Kanban is one of the most popular agile methods that help thousands of peoples and companies to manage their daily job. We’ve gathered some interesting Kanban facts that you would like to know about.
1. What does “Kanban” mean?
A Kanban System consists of a quantity of “kanban” signal cards in circulation.
Kanban Has Two Meanings:
- Written 看板 in Kanji (Chinese characters), kanban means “sign” or “large visual board.”
- Written かんばん in Hiragana (the Japanese alphabet), kanban means “signal card(s).”
Kanban Method was inspired by the signal cards system used in Japan.
2. Why Kanban is a method, but not a framework or methodology?
Kanban is a method that helps to manage all types of professional services that requires applying a holistic way of thinking about your services with a focus on improving them from your customers’ perspective.
With the Kanban Method, you visualize invisible knowledge work and how it moves through a workflow. Kanban is an effective organizational development tool.
- Kanban is not a methodology as methodologies have prescriptive, defined workflows and processes, including roles, and responsibilities, which means that they are usually very specific to a certain domain (a bit confusing, as “methodology” is being perceived as “the study of methods”).
- Kanban is not a Methodologies process framework as a framework is an incomplete methodology – a set of scaffolding that is intended to have broader applicability but requires customization for each context to fill in the missing gaps.
That is why Kanban is not a methodology nor a process framework.
Kanban is a management method or approach that should be applied to an existing process or way of working. Kanban is always added to an existing methodology, framework, or way of working.
Learn more about Kanban method from an official Kanban Guide by Kanban University.
3. When was the Kanban Method first applied?
The first Kanban Method comprehensive application happened in 2004 when implemented in the XIT business unit, a part of Microsoft’s IT organization.
Dragos Dumitriu, working as a Project Manager had volunteered to take over the department with the worse customer service record in the Microsoft. Then he called David Anderson for his advice and help and that`s how they started Kanban Method.
Fifteen months later they:
- Tripled the productivity of that department;
- Reduced their average delivery time from 1,5 month to 11 days;
- Improved on-time delivery from 0% to 98%.
Read more about the first Kanban implementation and its results in “The Microsoft XIT Sustaining Engineering Story” full case study, available from kmm.plus.
4. It’s not Kanban if there’s no WIP limit. Is that right?
WIP (Work in Progress) states the number of work items in progress at a certain time. Effective systems focus more on flow of work and less on working force utilization. When resources are fully utilized there is no slack in the system and the result is very poor flow. In knowledge work there is also an issue of context switching that reduces workers’ effectiveness.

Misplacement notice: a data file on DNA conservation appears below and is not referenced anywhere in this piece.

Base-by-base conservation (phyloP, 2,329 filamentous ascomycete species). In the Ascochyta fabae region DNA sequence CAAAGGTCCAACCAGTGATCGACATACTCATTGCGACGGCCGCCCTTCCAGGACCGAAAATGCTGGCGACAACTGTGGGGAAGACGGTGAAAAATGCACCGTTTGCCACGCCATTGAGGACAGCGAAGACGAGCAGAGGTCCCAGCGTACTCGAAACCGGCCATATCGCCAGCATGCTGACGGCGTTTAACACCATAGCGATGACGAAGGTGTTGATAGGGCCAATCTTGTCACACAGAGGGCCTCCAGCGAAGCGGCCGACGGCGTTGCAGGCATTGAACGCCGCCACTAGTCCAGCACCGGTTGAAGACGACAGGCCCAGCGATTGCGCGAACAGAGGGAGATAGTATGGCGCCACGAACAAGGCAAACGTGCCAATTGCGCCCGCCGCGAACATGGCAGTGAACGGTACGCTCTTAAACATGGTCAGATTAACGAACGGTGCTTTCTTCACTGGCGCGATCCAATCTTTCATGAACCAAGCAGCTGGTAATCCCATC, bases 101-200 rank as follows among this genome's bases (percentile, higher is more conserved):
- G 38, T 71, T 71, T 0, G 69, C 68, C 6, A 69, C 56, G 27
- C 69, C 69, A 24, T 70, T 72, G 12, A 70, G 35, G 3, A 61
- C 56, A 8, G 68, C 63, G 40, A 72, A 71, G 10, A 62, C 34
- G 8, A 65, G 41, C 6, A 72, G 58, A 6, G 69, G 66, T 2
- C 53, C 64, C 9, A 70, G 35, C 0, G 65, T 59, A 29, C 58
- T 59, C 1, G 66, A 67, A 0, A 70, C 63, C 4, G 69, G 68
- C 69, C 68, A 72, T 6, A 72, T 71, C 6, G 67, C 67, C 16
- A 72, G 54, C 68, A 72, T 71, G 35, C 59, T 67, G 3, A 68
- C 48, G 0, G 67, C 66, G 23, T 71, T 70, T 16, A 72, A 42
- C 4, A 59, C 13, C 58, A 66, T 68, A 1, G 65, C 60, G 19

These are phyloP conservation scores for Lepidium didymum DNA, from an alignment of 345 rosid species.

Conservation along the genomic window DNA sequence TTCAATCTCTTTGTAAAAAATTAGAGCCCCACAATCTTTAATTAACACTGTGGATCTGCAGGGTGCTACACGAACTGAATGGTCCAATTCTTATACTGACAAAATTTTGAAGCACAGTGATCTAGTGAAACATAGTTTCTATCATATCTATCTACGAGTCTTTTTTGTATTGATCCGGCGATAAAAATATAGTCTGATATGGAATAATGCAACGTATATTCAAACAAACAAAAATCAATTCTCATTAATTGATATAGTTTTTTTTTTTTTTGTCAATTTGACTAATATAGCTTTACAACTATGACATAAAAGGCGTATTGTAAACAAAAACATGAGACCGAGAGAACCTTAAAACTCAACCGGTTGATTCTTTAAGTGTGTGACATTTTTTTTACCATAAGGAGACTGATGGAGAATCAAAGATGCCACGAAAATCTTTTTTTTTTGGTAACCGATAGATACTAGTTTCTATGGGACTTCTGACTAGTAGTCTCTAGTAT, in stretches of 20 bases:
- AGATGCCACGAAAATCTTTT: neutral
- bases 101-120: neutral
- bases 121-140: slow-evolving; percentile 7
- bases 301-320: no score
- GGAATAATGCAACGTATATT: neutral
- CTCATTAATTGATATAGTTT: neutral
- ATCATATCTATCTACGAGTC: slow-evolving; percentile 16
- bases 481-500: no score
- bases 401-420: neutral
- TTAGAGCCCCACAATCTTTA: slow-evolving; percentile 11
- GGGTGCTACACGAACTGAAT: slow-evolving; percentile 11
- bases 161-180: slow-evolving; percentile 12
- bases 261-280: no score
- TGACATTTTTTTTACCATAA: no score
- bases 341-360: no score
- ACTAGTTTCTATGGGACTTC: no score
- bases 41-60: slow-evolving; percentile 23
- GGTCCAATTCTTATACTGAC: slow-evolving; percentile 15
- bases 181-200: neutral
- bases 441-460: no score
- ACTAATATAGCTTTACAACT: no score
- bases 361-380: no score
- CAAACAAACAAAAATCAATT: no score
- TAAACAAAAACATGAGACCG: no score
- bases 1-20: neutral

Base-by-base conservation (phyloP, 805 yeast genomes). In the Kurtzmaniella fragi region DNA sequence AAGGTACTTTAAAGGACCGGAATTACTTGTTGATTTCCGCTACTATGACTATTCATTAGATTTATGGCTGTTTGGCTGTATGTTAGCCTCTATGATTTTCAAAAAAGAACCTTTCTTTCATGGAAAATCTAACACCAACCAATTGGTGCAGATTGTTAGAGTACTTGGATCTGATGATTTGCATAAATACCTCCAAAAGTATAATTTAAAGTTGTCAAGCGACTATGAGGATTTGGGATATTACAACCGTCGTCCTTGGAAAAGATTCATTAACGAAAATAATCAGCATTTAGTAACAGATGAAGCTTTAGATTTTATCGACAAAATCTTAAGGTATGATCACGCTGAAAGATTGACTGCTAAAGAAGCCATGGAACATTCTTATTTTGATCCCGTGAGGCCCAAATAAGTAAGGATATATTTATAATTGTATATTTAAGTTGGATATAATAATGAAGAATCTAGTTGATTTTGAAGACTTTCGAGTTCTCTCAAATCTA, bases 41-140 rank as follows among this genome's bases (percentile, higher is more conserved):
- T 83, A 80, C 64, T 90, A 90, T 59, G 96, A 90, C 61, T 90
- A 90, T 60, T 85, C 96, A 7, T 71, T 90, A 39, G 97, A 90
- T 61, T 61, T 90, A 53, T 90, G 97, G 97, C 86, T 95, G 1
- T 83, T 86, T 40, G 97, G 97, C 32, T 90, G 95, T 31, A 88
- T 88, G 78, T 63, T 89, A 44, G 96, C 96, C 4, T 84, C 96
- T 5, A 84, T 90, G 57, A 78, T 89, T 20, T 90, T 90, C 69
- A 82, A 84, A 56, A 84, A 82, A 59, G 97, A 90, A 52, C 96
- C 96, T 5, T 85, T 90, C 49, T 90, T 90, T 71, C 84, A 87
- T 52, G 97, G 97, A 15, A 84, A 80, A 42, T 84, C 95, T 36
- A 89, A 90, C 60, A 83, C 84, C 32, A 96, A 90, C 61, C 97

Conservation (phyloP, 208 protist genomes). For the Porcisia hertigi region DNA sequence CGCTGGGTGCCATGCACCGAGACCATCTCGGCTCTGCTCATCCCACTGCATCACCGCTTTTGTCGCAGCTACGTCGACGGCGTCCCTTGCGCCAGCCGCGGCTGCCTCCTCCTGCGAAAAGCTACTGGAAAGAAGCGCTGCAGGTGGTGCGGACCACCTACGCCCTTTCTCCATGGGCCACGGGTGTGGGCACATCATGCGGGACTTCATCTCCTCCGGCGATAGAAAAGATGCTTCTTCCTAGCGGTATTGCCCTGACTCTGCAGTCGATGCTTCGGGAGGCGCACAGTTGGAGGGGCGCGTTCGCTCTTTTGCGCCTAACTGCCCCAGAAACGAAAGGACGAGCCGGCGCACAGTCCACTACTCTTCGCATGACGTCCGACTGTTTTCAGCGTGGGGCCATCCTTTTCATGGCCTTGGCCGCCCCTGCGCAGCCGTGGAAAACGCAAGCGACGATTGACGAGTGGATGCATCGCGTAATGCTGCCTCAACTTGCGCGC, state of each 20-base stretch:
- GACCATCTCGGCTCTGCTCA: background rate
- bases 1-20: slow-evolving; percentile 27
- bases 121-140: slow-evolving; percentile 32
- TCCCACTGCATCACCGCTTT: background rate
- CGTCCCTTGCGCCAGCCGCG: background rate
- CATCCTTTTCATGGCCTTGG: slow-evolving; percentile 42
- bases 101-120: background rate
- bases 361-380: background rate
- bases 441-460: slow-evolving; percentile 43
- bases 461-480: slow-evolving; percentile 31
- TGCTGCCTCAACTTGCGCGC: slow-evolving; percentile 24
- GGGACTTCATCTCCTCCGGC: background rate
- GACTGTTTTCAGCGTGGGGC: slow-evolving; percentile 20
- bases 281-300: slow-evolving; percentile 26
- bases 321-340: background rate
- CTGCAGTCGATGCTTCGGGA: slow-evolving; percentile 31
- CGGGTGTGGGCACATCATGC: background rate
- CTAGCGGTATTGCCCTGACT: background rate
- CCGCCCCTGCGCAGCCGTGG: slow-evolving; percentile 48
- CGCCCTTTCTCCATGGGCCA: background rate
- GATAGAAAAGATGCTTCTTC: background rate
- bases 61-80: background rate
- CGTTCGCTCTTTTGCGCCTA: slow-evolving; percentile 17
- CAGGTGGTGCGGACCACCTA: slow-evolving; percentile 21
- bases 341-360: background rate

In Kanban, we limit the WIP to balance utilization and ensure the flow of work. WIP limits are key to establishing a pull system. And the “pull principle” in Kanban is an important distinguishing point from traditional project management, where work items are scheduled based on deterministic planning (push).
In pull systems, completed work is regarded as more valuable than starting new work. This is often a cultural change. “Stop starting, start finishing” is a popular Kanban mantra.
That is why without limiting WIP you can’t ensure healthy workflow aimed on finishing items and a “pull principle”. Without WIP limits you may have a nice work visualization, but not a real Kanban system.
For more information explore the Kanban Guide.
5. Can the tickets move backwards?
We often hear that tickets cannot be moved backwards. But is this true? In fact, tickets can move back, especially if you have detected some defect that relates to a previous stage of development. And yet, this scenario is very undesirable for several reasons:
- You mess-up the flow – if any ticket anytime can move backwards means your process is not predictable and your lead time distribution will become fat-tailed.
- You break the WIP – as the item should be moved to a previous column that also has its WIP, what will happen to the ticket that is moved back? Does it turn to an Expedite? Or other ticket becomes blocked while the team is fixing this one? There should be a clear policy developed for these cases.
- You confuse your metrics – CFD will mean nothing as some items may be counted twice in some stages and moreover, affect the time and quantity in the queue.
Kanban is not just about the board that visualizes the work, but also a system to learn your process to use and manage your data.
To learn more read the article “Kanban Evergreen: Don`t Move Tickets Backward on the Board” by the AKT Ania Radzikowska.
Learn more about Kanban studies in Kanban Maturity Model book or get access to full book content online using kmm.plus. Attend training at the David J Anderson School of Management to learn more about advanced Kanban studies and how they can help your business, or find your local trainer at Kanban University to start your Kanban journey.